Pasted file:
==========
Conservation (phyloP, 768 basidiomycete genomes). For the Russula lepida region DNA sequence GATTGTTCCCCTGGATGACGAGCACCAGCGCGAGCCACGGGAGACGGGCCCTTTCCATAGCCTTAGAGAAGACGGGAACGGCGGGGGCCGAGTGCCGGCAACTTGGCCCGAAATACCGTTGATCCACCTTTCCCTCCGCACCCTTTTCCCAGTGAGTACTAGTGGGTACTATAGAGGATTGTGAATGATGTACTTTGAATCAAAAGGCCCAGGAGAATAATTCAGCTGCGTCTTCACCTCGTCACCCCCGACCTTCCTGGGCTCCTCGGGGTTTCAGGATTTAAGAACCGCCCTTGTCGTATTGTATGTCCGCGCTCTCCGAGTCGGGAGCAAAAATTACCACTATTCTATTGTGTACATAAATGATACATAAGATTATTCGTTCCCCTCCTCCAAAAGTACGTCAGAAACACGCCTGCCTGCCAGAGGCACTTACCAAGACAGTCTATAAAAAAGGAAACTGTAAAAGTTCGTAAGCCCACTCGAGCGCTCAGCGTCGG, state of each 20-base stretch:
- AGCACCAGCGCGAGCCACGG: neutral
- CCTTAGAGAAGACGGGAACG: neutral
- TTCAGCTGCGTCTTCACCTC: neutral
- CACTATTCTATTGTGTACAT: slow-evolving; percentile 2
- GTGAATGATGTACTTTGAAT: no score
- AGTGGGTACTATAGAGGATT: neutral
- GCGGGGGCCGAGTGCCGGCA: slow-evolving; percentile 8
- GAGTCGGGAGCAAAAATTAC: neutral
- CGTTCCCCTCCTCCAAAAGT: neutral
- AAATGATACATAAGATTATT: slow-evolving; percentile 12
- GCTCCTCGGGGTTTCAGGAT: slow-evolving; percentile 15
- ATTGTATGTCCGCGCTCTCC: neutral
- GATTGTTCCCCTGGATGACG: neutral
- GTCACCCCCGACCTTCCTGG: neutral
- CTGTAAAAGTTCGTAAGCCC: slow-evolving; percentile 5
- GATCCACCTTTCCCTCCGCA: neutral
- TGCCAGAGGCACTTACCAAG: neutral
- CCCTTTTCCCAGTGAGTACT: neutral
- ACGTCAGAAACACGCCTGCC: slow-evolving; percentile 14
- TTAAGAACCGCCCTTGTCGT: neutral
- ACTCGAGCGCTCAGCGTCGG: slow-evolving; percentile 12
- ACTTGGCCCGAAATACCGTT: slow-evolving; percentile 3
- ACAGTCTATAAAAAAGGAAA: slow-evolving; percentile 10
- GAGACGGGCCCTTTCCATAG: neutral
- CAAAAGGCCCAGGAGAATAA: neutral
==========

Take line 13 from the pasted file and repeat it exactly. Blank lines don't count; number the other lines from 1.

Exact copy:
- ATTGTATGTCCGCGCTCTCC: neutral